Based on TfL’s experience of developing standards and certification schemes for equipment and vehicles for the LEZ and the current development of NOx abatement technology, it is our judgement that developing a NOx standard would require a minimum of three years to complete. Therefore the earliest a NOx standard could be in place would be 2013.

In addition, the Mayor must consider the potential compliance costs for vehicle operators and the impacts these could have on the wider London economy. The Mayor has set out his desire to announce proposed alterations to the LEZ as early as possible to maximise compliance time. The Mayor feels that five years (from the launch of the Air Quality Strategy in 2010 to the possible introduction of a NOx standard to the LEZ in 2015) would be an appropriate compliance period for operators.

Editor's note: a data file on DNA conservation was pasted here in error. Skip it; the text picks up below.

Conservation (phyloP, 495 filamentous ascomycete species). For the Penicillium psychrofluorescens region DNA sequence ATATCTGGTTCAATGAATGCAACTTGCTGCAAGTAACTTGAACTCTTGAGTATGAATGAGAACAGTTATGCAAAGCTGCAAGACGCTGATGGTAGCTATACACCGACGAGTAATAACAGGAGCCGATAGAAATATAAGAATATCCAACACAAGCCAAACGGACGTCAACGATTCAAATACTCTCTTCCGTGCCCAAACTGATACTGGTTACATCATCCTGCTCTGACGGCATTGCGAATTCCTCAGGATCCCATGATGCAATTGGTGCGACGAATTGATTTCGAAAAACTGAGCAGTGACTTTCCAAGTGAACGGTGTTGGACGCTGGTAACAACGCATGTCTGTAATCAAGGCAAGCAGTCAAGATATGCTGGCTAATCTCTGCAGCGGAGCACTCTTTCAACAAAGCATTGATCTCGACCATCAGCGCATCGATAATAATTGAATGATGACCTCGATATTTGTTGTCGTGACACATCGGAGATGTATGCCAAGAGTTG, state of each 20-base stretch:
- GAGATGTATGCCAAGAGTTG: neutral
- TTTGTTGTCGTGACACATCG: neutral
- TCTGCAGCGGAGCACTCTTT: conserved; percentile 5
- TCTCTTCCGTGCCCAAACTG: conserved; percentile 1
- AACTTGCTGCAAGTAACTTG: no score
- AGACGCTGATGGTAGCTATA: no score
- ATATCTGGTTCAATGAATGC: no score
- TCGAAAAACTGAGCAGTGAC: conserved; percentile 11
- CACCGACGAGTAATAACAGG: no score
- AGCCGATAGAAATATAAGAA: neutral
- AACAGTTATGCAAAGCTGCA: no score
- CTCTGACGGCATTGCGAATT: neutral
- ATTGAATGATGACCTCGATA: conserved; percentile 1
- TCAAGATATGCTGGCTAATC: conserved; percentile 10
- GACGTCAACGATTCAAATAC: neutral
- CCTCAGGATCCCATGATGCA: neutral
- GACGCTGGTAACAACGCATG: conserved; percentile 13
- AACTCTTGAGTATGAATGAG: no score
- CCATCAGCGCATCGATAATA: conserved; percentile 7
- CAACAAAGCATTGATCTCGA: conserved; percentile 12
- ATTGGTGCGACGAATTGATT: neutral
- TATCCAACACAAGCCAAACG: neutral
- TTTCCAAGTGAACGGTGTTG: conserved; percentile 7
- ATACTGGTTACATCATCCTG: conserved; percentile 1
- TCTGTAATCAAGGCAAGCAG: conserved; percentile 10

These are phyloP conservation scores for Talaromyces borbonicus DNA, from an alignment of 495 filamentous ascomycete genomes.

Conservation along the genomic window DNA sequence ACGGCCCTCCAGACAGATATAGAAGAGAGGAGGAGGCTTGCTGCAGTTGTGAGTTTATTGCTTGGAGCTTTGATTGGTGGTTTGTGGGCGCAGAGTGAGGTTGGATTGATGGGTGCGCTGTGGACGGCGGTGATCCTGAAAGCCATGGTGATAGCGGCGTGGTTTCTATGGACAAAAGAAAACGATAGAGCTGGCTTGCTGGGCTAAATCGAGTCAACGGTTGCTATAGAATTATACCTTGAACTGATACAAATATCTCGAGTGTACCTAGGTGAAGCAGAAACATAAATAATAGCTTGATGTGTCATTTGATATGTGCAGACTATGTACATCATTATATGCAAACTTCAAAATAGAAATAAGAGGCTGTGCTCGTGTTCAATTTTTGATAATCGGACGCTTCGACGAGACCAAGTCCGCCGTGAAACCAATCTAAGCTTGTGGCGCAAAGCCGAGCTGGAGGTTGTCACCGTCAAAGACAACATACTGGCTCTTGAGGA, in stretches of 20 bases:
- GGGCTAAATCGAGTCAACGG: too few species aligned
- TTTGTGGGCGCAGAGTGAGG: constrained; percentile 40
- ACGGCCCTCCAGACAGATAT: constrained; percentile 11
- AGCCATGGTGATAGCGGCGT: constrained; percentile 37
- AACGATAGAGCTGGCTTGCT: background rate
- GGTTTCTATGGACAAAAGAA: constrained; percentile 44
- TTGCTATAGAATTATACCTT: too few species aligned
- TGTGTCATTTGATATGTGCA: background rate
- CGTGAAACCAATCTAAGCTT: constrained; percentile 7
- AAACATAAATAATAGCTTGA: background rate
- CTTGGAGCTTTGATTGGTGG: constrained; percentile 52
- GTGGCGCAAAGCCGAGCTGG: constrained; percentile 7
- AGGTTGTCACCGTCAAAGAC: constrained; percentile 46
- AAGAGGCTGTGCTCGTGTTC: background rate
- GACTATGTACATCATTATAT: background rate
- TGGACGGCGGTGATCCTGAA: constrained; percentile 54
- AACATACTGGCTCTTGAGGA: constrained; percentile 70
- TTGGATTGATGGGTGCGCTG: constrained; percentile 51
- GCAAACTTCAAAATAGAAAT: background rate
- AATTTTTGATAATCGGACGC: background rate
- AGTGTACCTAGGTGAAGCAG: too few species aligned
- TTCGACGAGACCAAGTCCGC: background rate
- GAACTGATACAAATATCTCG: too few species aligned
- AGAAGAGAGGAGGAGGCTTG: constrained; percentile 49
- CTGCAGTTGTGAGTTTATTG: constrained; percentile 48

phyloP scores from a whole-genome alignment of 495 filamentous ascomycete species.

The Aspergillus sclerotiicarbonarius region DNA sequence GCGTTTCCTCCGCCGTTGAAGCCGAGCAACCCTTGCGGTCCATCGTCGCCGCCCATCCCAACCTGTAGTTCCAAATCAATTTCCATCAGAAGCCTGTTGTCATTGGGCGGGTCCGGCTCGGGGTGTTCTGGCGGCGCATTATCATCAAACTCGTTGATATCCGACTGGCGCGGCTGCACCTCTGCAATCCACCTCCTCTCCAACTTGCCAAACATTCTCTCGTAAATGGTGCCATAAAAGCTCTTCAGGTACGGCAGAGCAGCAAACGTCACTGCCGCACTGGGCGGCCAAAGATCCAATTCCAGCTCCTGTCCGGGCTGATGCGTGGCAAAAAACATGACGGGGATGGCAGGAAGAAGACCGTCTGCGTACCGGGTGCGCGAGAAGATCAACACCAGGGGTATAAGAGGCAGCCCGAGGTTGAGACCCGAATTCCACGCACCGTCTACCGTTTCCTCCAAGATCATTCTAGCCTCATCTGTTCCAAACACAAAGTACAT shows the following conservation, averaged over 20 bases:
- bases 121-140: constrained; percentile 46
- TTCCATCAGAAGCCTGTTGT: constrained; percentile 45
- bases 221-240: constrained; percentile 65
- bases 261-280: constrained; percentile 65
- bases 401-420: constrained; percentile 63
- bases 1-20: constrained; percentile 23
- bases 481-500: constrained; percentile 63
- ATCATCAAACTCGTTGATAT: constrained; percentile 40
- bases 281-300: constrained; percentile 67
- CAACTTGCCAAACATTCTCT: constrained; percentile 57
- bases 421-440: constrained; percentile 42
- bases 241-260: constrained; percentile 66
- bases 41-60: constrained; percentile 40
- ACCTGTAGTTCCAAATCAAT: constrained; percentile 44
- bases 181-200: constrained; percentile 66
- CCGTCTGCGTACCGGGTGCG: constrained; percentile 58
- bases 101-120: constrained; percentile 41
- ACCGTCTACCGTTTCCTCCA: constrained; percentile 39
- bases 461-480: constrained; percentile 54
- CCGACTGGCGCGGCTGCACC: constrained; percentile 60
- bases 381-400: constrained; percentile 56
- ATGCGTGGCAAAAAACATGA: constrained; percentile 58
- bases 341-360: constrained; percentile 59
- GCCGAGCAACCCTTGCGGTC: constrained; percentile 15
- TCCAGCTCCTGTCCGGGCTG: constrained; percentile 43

Developing a NOx Standard and Potential Barriers

TfL has identified distinct phases that would need to be undertaken to develop a NOx standard:

1. Research of NOx abatement solutions that could potentially bring HGVs, buses and coaches up to the Euro IV standard for NOx.

A 30% reduction in NOx emissions would be required to bring a Euro III vehicle to the Euro IV standard and a 60% reduction would be needed for a Euro I vehicle to meet the Euro IV standard. Abatement equipment would therefore need to be highly efficient to achieve these reductions consistently.

The Euro standards enforce a NOx cap with no reference to the split in emissions between NO and NO2. Vehicle manufacturers therefore seek to limit total NOx emissions irrespective of the ratio of NO2 to NO from a vehicle. Concerns have been expressed that the fitting of NOx abatement equipment sometimes increases emissions of NO2 as a proportion of NOx from a vehicle. NO2 adversely affects health and this is therefore a concern to air quality professionals, especially since national objectives and EU limit values are for NO2 rather than NO, which poses much less of a threat to human health.